Keith Mayerson


Liberty


This painting is based on a photo I took while on a short cruse that my husband and I took just to get this image. Years ago, when I was teaching at NYU, I would take my students on a sketching journey on the Staten Island Ferry, and of course, seeing Liberty from there was such a highlight, although the boat would move to quickly to really render all that you would absorb in what would become a sublime experience. Here, with high definition from a digital image, one can capture so much more information that in maritime paintings of the past, Turner being my favorite. At this moment in our America, when the whole notion of liberty is something we are learning not to take for granted, and as our notion of immigration has so devolved, the statue has taken on even more gravitas in our time where we narrowly escaped fascism, and how our current president exploits immigration for his own evil demigod agenda. From afar, Liberty is something to be reached, and like how the immigrants that helped to build our nation would look upon her as a beacon of hope, I too look upon her as a symbol of freedom.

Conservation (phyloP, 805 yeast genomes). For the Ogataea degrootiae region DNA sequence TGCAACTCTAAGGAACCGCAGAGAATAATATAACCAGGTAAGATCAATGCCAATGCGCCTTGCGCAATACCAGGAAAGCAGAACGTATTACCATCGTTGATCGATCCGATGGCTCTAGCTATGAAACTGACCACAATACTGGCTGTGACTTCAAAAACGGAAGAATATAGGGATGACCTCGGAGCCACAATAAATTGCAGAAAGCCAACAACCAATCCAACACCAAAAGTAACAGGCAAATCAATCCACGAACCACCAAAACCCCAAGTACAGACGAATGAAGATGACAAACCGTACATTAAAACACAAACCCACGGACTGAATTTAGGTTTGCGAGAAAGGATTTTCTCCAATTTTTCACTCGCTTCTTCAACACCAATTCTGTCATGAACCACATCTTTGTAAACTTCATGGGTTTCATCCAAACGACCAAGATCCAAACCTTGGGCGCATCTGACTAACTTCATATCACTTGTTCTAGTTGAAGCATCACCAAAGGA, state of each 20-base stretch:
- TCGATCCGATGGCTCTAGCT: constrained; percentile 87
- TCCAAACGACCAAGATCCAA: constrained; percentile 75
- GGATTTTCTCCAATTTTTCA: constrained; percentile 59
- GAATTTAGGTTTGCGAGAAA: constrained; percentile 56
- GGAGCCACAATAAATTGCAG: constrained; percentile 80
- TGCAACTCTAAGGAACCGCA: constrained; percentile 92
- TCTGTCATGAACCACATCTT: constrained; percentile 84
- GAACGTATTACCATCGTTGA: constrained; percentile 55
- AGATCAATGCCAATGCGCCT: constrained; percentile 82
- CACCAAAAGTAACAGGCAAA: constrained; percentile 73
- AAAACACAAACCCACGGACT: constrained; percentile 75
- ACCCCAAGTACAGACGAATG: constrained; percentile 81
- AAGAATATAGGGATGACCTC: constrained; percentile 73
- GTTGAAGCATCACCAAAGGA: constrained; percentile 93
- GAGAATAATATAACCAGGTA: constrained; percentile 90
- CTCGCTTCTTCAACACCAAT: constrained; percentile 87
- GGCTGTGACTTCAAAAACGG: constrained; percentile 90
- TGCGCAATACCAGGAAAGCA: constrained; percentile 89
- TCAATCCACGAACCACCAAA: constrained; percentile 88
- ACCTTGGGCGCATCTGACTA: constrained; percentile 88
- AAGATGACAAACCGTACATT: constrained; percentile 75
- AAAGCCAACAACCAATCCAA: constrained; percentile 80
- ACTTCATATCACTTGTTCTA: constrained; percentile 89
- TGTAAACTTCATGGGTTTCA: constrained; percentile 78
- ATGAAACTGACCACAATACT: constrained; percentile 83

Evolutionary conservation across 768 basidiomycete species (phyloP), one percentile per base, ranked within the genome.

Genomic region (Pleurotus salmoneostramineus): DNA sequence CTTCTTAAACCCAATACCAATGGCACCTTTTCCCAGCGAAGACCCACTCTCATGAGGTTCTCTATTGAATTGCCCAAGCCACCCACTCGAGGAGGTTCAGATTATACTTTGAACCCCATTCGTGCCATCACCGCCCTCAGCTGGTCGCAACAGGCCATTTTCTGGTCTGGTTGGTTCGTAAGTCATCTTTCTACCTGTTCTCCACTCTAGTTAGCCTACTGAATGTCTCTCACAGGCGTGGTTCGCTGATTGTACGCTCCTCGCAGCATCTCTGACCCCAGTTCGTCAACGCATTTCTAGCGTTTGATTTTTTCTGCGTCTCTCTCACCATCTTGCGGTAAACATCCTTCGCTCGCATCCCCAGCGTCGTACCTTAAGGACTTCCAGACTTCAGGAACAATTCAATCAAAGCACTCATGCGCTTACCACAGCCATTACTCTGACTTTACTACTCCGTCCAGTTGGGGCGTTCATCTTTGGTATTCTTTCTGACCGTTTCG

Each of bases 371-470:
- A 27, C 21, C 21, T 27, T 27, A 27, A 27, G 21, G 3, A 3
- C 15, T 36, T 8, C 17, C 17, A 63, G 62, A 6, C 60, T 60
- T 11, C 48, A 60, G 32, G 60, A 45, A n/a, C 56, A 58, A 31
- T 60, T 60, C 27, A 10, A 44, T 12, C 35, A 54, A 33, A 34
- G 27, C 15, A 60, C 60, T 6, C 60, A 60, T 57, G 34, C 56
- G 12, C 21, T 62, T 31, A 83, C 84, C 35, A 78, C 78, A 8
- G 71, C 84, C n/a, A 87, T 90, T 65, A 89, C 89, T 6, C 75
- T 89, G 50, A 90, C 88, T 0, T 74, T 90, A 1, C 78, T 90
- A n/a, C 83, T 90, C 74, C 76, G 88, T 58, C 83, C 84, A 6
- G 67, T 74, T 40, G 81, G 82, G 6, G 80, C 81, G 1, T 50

I like to paint pixels as if they are "real", being a son of a psychoanalyst, and I hope something that makes an image like this contemporary, but also a painterly expression of the past. Like Cézanne ruminating on his thoughts and memories, and using landscape as a map to project his thoughts and feelings but also his unconscious which breaks his landscapes into subliminal abstractions, that I might try to do the same with my images. Here, the trees, the undulating water, but most especially the statue (and the face of the statue, for which I spent a week painting!) becomes otherworldy in the micromanagement of the noise from my high res photo albeit taken at a distance. As our America, especially before the recent edifying midterm election, seemed to be ripping apart, and as the Kavanaugh hearings for the Supreme Court were happening in the background of my studio as I painted, the notion of liberty, what America stands for, and the political demonization of immigration was roaring. In my photo and painting, Liberty just seemed more than sad, almost transformed, as the pixels become fractals like looking at the cosmos through the wrong end of the telescope or a microscopic world, like bacteria that threatens to tear the palpability of the impression of the statue as she fights to stay on-- as we fight to retain the beauty and majesty of all our great country stands for now, and forever.